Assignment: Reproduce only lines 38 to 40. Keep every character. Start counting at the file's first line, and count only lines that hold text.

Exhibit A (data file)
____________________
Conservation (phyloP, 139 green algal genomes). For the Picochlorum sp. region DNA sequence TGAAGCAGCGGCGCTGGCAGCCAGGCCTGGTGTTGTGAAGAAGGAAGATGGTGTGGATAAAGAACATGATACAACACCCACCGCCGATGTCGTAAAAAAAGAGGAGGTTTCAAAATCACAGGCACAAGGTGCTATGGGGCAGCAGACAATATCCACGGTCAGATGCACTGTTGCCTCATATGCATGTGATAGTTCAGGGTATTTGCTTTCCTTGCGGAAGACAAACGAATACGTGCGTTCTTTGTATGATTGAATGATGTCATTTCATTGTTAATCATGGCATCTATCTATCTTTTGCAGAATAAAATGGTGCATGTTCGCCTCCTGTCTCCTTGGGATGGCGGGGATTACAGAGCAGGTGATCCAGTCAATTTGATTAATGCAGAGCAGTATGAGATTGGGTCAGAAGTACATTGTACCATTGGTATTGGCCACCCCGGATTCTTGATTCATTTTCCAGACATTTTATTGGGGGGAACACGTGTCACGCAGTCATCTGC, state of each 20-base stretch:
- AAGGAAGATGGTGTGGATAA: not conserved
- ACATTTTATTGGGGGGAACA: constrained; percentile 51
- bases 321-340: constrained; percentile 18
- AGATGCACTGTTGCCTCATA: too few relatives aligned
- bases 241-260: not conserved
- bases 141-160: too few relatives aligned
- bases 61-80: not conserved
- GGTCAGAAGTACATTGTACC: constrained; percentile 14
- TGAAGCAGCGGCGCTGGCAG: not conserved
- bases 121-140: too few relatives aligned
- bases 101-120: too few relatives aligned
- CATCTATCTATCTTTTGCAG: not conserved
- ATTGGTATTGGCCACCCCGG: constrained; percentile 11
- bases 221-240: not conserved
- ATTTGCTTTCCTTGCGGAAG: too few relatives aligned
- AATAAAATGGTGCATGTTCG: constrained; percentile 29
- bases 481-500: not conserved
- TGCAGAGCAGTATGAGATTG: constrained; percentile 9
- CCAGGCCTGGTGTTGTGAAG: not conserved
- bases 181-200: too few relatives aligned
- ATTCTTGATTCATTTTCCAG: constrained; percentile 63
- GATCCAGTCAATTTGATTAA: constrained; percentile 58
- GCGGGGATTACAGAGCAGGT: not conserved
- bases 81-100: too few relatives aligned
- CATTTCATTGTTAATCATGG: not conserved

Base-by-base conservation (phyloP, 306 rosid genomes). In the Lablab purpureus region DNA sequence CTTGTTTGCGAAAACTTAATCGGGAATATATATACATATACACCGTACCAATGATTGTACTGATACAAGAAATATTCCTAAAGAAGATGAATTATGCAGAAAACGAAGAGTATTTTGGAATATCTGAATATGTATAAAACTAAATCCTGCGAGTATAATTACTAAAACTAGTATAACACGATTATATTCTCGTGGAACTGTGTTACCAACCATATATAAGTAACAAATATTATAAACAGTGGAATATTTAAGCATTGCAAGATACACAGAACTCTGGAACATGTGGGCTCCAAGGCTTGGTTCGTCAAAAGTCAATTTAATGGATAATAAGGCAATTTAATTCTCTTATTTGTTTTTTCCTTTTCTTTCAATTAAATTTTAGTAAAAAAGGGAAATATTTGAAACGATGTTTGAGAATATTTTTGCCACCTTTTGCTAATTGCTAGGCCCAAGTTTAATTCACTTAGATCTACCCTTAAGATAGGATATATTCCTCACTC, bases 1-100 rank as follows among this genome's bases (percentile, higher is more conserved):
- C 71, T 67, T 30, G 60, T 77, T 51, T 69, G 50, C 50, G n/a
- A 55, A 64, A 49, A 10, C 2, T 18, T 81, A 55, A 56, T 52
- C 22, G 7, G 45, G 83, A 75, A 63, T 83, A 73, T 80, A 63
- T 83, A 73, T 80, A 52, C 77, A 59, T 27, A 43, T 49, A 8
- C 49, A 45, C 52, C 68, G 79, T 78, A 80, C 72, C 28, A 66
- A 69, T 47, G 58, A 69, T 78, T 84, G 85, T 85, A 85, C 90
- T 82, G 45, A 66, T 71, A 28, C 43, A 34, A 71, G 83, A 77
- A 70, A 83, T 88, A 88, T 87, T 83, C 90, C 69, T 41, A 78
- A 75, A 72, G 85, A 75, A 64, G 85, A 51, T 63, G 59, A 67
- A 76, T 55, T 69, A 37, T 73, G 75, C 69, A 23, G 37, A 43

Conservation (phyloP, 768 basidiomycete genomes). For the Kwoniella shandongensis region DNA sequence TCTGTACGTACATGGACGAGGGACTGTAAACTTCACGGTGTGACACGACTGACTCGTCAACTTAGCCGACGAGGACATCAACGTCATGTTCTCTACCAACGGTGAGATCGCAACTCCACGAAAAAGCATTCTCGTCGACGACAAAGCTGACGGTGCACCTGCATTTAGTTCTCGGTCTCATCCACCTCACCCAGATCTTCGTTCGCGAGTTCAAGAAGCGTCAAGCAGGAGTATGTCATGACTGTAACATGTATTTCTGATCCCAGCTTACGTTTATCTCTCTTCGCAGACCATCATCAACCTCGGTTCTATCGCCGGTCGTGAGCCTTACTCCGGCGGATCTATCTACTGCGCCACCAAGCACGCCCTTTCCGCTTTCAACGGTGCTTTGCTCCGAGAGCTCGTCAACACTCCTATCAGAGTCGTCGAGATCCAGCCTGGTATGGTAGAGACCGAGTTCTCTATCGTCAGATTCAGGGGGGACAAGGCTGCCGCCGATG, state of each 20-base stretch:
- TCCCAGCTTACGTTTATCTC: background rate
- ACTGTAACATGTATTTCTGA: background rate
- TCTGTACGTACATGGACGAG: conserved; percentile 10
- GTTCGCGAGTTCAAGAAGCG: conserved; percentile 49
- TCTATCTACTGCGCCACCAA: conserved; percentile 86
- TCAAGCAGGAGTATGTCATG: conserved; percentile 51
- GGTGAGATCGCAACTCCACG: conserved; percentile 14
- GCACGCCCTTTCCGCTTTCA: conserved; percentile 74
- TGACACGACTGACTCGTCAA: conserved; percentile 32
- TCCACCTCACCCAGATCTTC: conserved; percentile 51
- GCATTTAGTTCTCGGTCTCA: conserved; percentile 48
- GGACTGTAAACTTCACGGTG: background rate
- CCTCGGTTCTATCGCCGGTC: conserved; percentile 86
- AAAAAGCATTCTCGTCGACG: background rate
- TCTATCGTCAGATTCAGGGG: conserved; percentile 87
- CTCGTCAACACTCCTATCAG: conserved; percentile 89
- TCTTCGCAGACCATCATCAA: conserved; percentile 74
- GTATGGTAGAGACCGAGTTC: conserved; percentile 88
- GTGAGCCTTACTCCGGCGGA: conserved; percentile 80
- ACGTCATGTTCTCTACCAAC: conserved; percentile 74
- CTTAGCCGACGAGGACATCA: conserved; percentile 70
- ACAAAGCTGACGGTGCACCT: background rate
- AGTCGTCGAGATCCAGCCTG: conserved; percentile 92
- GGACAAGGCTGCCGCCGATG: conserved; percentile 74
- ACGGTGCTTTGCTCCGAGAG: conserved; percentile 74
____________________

Conservation (phyloP, 768 basidiomycete genomes). For the Kwoniella shandongensis region DNA sequence TCTGTACGTACATGGACGAGGGACTGTAAACTTCACGGTGTGACACGACTGACTCGTCAACTTAGCCGACGAGGACATCAACGTCATGTTCTCTACCAACGGTGAGATCGCAACTCCACGAAAAAGCATTCTCGTCGACGACAAAGCTGACGGTGCACCTGCATTTAGTTCTCGGTCTCATCCACCTCACCCAGATCTTCGTTCGCGAGTTCAAGAAGCGTCAAGCAGGAGTATGTCATGACTGTAACATGTATTTCTGATCCCAGCTTACGTTTATCTCTCTTCGCAGACCATCATCAACCTCGGTTCTATCGCCGGTCGTGAGCCTTACTCCGGCGGATCTATCTACTGCGCCACCAAGCACGCCCTTTCCGCTTTCAACGGTGCTTTGCTCCGAGAGCTCGTCAACACTCCTATCAGAGTCGTCGAGATCCAGCCTGGTATGGTAGAGACCGAGTTCTCTATCGTCAGATTCAGGGGGGACAAGGCTGCCGCCGATG, state of each 20-base stretch:
- TCCCAGCTTACGTTTATCTC: background rate
- ACTGTAACATGTATTTCTGA: background rate